Linux provides us with many commands and utilities that allow us to cut out pieces and parts of specific files and process and filter those files. “cut” is also a command line utility in Linux that allows us to cut specific parts and sections of files and display the data as standard output by printing it. We can use it to cut the parts of the files by delimiter, field, bytes, position and characters.
Cut breaks a line and pulls out the text it contains. It is mandatory to provide the options when typing the command; otherwise, it will throw an error. If we operate on multiple files by providing more than one file name, then the data in both files will not be preceded by their name. This command comes with a list of options which are as follows:
-f (-fields= LIST): Select using a field specified by the user. -b(-byte= LIST): Select using a
character= LIST): Select
using a character specified by the user. -d(-delimiter):
Uses a default “TAB” delimiter but if we specify the delimiter using the option, it will use the specified delimiter
complement: Instructs the “cut” command to execute all characters, bytes or fields instead of the selected part.
): By default, lines that contain anchors are not printed. When you specify -s together with the cut command, you are instructed not to print lines that do not have a delimiter.
output-delimiter: It is specified to use the string as output. By default, the string acts as input.
-help: Used to view the help manual.
-version: Used to verify the version.
These are the options we already discussed above.
If we want to cut from a specific file, we will have to specify the name of the file at the end of our command. We can cut one or several bytes depending on our requirements.
The syntax for using the cut command is shown below, where any option can be any flag that is used to perform additional operations on the content to be cut from the file. We can use multiple options at once. The [File] parameter takes the name of the file from which we want to extract. If we do not specify the name of the file to our “cut” command, it will be read from the standard input and start working according to it. In that case
, this command will filter the “pipeline”
Example No. 1:
In this example, we’ll use the cut command to get a better understanding of how the cut command works. Let’s first check the version of the cut we have right now. For that, we will execute the command mentioned below.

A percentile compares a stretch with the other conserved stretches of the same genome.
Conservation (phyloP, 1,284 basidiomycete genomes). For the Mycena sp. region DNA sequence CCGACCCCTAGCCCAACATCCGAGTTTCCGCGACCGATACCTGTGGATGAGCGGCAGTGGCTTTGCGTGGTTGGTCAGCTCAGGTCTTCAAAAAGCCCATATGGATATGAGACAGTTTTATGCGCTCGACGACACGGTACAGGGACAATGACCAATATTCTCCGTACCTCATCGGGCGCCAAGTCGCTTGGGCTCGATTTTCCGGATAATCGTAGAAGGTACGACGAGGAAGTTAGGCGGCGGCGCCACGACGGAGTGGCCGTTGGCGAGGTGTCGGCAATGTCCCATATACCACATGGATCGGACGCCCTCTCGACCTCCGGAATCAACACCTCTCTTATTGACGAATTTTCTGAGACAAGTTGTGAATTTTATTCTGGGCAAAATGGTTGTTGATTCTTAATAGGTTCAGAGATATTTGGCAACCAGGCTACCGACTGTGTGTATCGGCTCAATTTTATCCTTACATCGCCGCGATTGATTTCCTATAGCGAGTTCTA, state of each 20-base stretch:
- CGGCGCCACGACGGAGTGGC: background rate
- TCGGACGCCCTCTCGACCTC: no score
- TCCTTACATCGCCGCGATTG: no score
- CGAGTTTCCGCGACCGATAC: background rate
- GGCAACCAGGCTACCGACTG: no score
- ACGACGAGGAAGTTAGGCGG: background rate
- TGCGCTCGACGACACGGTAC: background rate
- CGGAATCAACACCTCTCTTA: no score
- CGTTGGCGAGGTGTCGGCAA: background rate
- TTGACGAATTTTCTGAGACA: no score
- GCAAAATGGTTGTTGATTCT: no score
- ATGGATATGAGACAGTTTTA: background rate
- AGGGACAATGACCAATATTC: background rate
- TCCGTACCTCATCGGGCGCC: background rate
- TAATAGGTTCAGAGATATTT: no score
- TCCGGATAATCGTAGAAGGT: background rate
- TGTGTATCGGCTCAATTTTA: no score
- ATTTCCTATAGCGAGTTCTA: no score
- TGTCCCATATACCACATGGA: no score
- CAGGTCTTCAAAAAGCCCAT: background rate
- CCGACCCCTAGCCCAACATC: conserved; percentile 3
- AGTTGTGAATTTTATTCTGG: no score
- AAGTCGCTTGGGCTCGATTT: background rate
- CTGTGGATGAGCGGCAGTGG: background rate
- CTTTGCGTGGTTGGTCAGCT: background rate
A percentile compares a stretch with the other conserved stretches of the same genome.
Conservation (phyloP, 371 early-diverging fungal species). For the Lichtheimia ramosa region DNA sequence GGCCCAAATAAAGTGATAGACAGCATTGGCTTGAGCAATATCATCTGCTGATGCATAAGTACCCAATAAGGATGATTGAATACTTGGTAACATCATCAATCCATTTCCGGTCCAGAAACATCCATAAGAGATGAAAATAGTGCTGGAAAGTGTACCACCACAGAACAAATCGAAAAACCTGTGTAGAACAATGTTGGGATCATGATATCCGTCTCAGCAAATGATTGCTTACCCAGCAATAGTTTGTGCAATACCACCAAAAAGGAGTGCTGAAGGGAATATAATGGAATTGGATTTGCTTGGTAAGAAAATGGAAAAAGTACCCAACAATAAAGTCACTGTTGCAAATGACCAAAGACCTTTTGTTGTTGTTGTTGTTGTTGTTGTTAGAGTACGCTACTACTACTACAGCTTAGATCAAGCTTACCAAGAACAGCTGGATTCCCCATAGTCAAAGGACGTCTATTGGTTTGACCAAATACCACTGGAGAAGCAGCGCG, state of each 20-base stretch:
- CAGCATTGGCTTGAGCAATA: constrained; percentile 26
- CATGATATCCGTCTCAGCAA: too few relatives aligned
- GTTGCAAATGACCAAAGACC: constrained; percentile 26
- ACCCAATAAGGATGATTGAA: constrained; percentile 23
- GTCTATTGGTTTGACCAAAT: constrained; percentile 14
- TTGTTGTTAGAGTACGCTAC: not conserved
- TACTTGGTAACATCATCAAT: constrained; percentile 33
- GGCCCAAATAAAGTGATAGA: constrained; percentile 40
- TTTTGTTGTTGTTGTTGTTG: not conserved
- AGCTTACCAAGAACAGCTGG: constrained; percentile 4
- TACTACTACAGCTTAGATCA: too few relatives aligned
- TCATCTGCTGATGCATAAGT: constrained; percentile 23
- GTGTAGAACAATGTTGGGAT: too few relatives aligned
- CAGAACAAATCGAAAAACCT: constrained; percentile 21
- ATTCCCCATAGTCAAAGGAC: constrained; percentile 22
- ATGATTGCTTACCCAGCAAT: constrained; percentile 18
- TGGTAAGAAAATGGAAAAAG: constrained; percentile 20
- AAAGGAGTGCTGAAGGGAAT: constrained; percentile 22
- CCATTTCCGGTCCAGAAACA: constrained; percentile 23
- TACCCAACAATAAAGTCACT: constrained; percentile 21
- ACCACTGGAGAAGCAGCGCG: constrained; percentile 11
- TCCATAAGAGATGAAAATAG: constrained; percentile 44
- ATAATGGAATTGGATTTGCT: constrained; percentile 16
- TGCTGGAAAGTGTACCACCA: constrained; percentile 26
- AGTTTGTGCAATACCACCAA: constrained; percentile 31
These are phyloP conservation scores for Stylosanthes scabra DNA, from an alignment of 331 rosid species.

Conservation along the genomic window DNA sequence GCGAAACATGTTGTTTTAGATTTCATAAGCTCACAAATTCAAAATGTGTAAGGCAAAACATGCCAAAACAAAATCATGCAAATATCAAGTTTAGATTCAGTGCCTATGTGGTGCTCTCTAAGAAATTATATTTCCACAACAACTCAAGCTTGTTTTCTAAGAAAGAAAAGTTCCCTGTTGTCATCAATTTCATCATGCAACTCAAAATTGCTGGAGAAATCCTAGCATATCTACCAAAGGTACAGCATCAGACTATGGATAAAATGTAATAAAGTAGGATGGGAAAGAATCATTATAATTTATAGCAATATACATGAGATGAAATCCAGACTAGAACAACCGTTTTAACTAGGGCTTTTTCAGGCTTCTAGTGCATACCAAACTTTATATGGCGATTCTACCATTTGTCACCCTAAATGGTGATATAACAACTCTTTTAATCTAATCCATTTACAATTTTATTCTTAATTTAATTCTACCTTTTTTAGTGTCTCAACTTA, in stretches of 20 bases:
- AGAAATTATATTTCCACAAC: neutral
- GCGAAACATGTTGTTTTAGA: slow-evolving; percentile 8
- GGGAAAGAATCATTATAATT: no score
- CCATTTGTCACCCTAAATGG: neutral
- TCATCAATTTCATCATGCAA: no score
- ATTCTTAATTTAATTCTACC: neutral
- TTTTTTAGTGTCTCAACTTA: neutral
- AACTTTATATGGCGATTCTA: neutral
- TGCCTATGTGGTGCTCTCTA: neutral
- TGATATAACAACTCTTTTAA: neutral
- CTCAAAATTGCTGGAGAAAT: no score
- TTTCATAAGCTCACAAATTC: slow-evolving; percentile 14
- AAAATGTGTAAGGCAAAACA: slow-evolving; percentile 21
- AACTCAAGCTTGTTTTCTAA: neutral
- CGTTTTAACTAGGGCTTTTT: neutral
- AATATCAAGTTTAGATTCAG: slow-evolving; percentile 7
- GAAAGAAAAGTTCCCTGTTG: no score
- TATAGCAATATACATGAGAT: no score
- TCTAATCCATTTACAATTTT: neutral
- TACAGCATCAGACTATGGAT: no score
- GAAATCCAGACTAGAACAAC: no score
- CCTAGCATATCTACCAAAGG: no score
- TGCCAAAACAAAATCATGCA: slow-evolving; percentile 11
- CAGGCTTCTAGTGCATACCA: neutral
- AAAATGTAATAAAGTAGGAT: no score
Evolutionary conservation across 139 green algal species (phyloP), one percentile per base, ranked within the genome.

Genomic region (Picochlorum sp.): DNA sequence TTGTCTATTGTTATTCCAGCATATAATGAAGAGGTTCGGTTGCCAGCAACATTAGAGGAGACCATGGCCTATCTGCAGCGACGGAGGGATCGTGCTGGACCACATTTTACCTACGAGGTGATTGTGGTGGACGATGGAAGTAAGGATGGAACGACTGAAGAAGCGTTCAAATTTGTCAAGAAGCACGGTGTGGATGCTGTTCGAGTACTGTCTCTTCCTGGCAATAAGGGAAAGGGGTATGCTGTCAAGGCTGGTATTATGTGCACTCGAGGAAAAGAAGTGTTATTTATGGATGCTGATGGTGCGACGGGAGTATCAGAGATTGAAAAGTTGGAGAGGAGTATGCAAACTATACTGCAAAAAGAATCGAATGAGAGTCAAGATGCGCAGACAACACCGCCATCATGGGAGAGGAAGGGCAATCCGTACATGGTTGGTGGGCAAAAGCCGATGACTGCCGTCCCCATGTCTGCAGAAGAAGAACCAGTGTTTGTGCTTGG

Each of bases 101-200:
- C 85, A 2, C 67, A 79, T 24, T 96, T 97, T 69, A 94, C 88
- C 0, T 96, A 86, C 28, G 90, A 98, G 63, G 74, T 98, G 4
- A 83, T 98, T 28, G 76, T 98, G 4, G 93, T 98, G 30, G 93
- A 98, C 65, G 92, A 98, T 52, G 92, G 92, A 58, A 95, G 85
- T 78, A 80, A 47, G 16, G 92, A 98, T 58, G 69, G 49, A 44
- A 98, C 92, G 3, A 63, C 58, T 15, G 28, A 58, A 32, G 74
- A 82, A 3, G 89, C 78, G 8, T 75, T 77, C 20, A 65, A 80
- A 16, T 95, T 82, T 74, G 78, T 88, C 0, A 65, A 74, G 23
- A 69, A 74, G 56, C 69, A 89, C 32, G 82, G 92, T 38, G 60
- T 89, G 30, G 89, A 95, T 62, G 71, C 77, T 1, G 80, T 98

To check the version of the cut, we will simply run the cut command along with the “version” indicator that we have studied above. As shown in the excerpt, in our case it is version 8.30.
Suppose we have a file in our home directory that stores the data of five students along with their “names
,” “grades,” and “grades.”
Printing some bytes of fileNow, we will perform some actions on this file using the cut command. To print the bytes of the file, we will simply execute the command shown below.
When we try to execute the above command, it will give the output as you can see below in which the number of bytes starting from 1 to 6, which are the names of the students, was listed.
the byte range
As above, we can also print the multiple byte ranges. Suppose we want to print the name along with the students’ marks. For that, we will go from 1 to 6 and then from 14 to 24.
After running the above command, we will get the output shown below in which the name and total grades of the students are displayed.
Viewing content from the start or end position
To print the content from the specified starting point, we will simply run a single command mentioned below. Suppose we want to print the index character “6”.
As shown below, the characters from index 7 to the last index have been displayed in our terminal. This included students’ grades and grades.
Like the previous one, we can tell the cut command to print the content at the limited index. For that, we will execute the command mentioned in the next line.
When we execute this command, we will get the content from the beginning of index “1” until index “13” is reached. As shown below, in the output, name and grades are only displayed where student grades are excluded.
Using the Cut by Fields command
Now, we will try another file to cut the content using fields. For that, we will use the file “/etc/passwd”. Let’s check the details of the user who can access this system, for this we will run the cat command along with the file name as indicated below.
Below are the details of the users who can access the system.
Now, it contains all the details of the users. But we only want the names of the users, for that we will execute the following command.
After executing the previous command in which, we specify the cut command to print the first field of the file using the “:” delimiter.
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Today we introduce you to the Linux command “cut” that is used to cut some part of the specified part of any file. After giving your overview, we explain the syntax and perform some operations of cutting the parts of the files to make it easier for you to understand the concept of the cut command.